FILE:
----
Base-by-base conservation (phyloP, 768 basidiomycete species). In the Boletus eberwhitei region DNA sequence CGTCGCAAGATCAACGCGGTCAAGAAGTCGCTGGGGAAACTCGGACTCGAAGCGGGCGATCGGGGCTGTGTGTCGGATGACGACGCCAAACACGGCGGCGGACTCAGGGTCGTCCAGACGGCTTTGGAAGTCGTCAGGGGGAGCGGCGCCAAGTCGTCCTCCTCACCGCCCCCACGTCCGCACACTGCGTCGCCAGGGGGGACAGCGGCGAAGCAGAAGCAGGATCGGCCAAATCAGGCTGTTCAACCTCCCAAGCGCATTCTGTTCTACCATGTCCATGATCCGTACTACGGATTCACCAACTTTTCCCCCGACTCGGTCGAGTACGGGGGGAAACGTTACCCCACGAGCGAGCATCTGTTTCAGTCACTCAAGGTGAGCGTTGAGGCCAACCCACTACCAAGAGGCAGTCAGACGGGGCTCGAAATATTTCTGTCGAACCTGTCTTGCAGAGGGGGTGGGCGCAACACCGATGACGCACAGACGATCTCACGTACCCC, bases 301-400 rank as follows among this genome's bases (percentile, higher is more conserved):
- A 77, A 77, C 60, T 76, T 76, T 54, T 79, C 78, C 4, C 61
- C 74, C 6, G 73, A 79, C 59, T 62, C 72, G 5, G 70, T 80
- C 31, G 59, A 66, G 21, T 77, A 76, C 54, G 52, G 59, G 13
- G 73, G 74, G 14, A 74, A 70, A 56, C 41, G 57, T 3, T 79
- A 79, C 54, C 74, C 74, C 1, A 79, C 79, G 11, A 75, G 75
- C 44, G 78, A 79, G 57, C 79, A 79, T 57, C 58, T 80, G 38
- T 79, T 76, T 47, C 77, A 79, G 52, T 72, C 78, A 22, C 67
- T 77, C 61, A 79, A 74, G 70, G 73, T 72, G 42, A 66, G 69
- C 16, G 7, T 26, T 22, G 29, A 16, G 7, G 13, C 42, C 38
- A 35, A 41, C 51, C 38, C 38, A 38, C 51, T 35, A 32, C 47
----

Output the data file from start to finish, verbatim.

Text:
Base-by-base conservation (phyloP, 768 basidiomycete species). In the Boletus eberwhitei region DNA sequence CGTCGCAAGATCAACGCGGTCAAGAAGTCGCTGGGGAAACTCGGACTCGAAGCGGGCGATCGGGGCTGTGTGTCGGATGACGACGCCAAACACGGCGGCGGACTCAGGGTCGTCCAGACGGCTTTGGAAGTCGTCAGGGGGAGCGGCGCCAAGTCGTCCTCCTCACCGCCCCCACGTCCGCACACTGCGTCGCCAGGGGGGACAGCGGCGAAGCAGAAGCAGGATCGGCCAAATCAGGCTGTTCAACCTCCCAAGCGCATTCTGTTCTACCATGTCCATGATCCGTACTACGGATTCACCAACTTTTCCCCCGACTCGGTCGAGTACGGGGGGAAACGTTACCCCACGAGCGAGCATCTGTTTCAGTCACTCAAGGTGAGCGTTGAGGCCAACCCACTACCAAGAGGCAGTCAGACGGGGCTCGAAATATTTCTGTCGAACCTGTCTTGCAGAGGGGGTGGGCGCAACACCGATGACGCACAGACGATCTCACGTACCCC, bases 301-400 rank as follows among this genome's bases (percentile, higher is more conserved):
- A 77, A 77, C 60, T 76, T 76, T 54, T 79, C 78, C 4, C 61
- C 74, C 6, G 73, A 79, C 59, T 62, C 72, G 5, G 70, T 80
- C 31, G 59, A 66, G 21, T 77, A 76, C 54, G 52, G 59, G 13
- G 73, G 74, G 14, A 74, A 70, A 56, C 41, G 57, T 3, T 79
- A 79, C 54, C 74, C 74, C 1, A 79, C 79, G 11, A 75, G 75
- C 44, G 78, A 79, G 57, C 79, A 79, T 57, C 58, T 80, G 38
- T 79, T 76, T 47, C 77, A 79, G 52, T 72, C 78, A 22, C 67
- T 77, C 61, A 79, A 74, G 70, G 73, T 72, G 42, A 66, G 69
- C 16, G 7, T 26, T 22, G 29, A 16, G 7, G 13, C 42, C 38
- A 35, A 41, C 51, C 38, C 38, A 38, C 51, T 35, A 32, C 47